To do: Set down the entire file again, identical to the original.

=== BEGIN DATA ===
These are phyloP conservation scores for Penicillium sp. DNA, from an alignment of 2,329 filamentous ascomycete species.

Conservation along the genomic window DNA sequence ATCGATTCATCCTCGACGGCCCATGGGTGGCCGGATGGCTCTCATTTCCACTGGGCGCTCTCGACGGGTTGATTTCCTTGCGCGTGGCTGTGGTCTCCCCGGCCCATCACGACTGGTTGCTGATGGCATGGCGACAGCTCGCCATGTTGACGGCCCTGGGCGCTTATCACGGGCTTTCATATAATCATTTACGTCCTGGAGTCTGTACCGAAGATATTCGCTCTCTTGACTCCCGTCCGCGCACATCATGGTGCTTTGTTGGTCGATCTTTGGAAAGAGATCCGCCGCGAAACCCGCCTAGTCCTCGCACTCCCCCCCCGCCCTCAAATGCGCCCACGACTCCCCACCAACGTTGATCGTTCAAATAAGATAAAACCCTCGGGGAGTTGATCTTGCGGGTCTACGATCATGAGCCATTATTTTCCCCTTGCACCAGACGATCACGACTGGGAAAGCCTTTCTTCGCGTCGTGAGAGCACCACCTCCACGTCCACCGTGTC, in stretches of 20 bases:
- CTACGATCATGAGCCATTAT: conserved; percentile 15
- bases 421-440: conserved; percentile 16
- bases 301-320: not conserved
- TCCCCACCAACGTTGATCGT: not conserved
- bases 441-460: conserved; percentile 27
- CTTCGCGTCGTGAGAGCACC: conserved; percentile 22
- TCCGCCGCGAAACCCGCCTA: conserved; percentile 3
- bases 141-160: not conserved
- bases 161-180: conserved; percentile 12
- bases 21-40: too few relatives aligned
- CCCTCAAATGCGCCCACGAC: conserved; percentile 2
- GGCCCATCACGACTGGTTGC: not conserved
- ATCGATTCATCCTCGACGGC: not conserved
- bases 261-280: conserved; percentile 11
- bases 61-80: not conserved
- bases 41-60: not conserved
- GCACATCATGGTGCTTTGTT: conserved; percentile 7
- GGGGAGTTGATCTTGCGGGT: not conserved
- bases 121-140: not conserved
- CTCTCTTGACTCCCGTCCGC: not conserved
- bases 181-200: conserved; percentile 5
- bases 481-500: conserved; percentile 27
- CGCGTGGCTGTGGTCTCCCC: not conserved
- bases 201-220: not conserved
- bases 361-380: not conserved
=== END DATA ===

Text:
These are phyloP conservation scores for Penicillium sp. DNA, from an alignment of 2,329 filamentous ascomycete species.

Conservation along the genomic window DNA sequence ATCGATTCATCCTCGACGGCCCATGGGTGGCCGGATGGCTCTCATTTCCACTGGGCGCTCTCGACGGGTTGATTTCCTTGCGCGTGGCTGTGGTCTCCCCGGCCCATCACGACTGGTTGCTGATGGCATGGCGACAGCTCGCCATGTTGACGGCCCTGGGCGCTTATCACGGGCTTTCATATAATCATTTACGTCCTGGAGTCTGTACCGAAGATATTCGCTCTCTTGACTCCCGTCCGCGCACATCATGGTGCTTTGTTGGTCGATCTTTGGAAAGAGATCCGCCGCGAAACCCGCCTAGTCCTCGCACTCCCCCCCCGCCCTCAAATGCGCCCACGACTCCCCACCAACGTTGATCGTTCAAATAAGATAAAACCCTCGGGGAGTTGATCTTGCGGGTCTACGATCATGAGCCATTATTTTCCCCTTGCACCAGACGATCACGACTGGGAAAGCCTTTCTTCGCGTCGTGAGAGCACCACCTCCACGTCCACCGTGTC, in stretches of 20 bases:
- CTACGATCATGAGCCATTAT: conserved; percentile 15
- bases 421-440: conserved; percentile 16
- bases 301-320: not conserved
- TCCCCACCAACGTTGATCGT: not conserved
- bases 441-460: conserved; percentile 27
- CTTCGCGTCGTGAGAGCACC: conserved; percentile 22
- TCCGCCGCGAAACCCGCCTA: conserved; percentile 3
- bases 141-160: not conserved
- bases 161-180: conserved; percentile 12
- bases 21-40: too few relatives aligned
- CCCTCAAATGCGCCCACGAC: conserved; percentile 2
- GGCCCATCACGACTGGTTGC: not conserved
- ATCGATTCATCCTCGACGGC: not conserved
- bases 261-280: conserved; percentile 11
- bases 61-80: not conserved
- bases 41-60: not conserved
- GCACATCATGGTGCTTTGTT: conserved; percentile 7
- GGGGAGTTGATCTTGCGGGT: not conserved
- bases 121-140: not conserved
- CTCTCTTGACTCCCGTCCGC: not conserved
- bases 181-200: conserved; percentile 5
- bases 481-500: conserved; percentile 27
- CGCGTGGCTGTGGTCTCCCC: not conserved
- bases 201-220: not conserved
- bases 361-380: not conserved